On the next screen, you’ll see a summary table of the benefits Jordan and Alex may be entitled to based on the information on the previous slide. If you need further information on what any of the benefits are, you can check the additional information by hovering over the “i” button, as we previously illustrated.

Some key information to know are the rules around spouse benefits and survivor benefits. A spouse benefit is 50% of your partners FRA benefit and it is only payable if your OWN FRA benefit is less than the spouse benefit.

In this case, the spouse benefit for Alex is $1,100/mon (50% of Jordans FRA benefit). And it is payable to her because her own FRA benefit is $600/mon. Because Alex is eligible for a retirement benefit and a spouse benefit, the two are netted against one another. If she files at FRA, she technically receives $600/mon on her own record and an additional spouse benefit of $500/mon based on Jordans record which equals the full spouse benefit of $1,100/mon. However, keep in mind, the additional spouse benefit is only payable if Jordan is collecting. Therefore, there could be scenarios where Alex files for her own benefit first and the additional spouse benefit later (once Jordan files).

Lastly, its important to know that the survivor benefit is tied directly to Jordans collection decision. As a widow she could receive 100% of what he was collecting or 82.5% of his FRA benefit whichever is greater. For example, if he files at age 70 for $2,728/mon the full survivor benefit is $2,728/mon should he predecease Alex.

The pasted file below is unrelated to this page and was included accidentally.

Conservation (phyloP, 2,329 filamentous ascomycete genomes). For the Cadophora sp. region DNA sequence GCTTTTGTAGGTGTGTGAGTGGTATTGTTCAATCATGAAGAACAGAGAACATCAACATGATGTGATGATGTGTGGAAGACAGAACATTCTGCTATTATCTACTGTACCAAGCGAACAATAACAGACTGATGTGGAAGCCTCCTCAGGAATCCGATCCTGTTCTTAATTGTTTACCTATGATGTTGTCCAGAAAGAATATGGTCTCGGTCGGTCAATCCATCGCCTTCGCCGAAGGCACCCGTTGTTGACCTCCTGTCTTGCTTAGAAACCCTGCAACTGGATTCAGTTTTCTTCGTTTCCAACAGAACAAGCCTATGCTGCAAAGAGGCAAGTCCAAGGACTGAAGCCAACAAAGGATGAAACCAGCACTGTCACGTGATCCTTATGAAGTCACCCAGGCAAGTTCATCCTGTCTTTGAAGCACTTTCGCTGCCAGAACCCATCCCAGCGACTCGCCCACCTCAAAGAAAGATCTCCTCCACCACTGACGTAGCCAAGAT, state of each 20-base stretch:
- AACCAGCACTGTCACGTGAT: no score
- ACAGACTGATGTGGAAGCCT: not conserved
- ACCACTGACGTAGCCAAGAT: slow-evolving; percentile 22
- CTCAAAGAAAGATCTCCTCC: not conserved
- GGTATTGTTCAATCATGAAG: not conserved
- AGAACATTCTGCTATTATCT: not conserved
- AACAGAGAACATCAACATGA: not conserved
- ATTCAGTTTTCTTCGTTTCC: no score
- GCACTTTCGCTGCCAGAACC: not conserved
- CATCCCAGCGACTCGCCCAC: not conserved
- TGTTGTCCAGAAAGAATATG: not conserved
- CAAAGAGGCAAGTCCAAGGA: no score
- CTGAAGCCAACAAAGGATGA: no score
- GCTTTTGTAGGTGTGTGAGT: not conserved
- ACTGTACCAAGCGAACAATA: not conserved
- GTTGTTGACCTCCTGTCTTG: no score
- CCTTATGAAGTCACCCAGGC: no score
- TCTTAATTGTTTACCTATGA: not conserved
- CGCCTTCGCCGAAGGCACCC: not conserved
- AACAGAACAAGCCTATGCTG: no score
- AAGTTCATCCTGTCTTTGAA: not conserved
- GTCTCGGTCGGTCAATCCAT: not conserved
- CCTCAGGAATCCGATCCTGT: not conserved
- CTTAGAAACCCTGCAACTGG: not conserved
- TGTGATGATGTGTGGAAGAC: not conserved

If we scroll down, we come to our first look at the output. This area defaults to age 90 for both people. We typically recommend running at least two scenarios, one with shorter longevity and one with longer longevity. Our tool allows you to add up to 4 different longevity assumptions. For today, we will just include one but let’s change the ages to reflect shorter longevity for Jordan. Let’s set Jordan to age 85 and Alex to 90.

If we scroll further to Estimated Lifetime Benefits, we always show 4 different potential collection strategies here. The first three strategies are part of our tools template and unfortunately cannot be removed if your clients are past those ages, so please just ignore them if they are no longer applicable.

The first column, shown in purple, assumes both Jordan and Alex will collect their benefits at age 62. The second column, shown in green, assumes they will collect at full retirement age or age 67 in this case. The third column, shown in light blue, assumes they will wait until age 70 to collect. The last column, shown in dark blue, shows a hybrid approach. The “Hybrid Approach” compares your client’s lifetime income benefits from multiple possible collection strategies. For all the selected life expectancy assumptions, the income benefits received for each strategy are summed and compared. The strategy with the greatest total benefits is then applied to each life expectancy assumption to give the highest average overall benefits. In other words, this column is designed to automatically provide the optimal strategy based on information provided.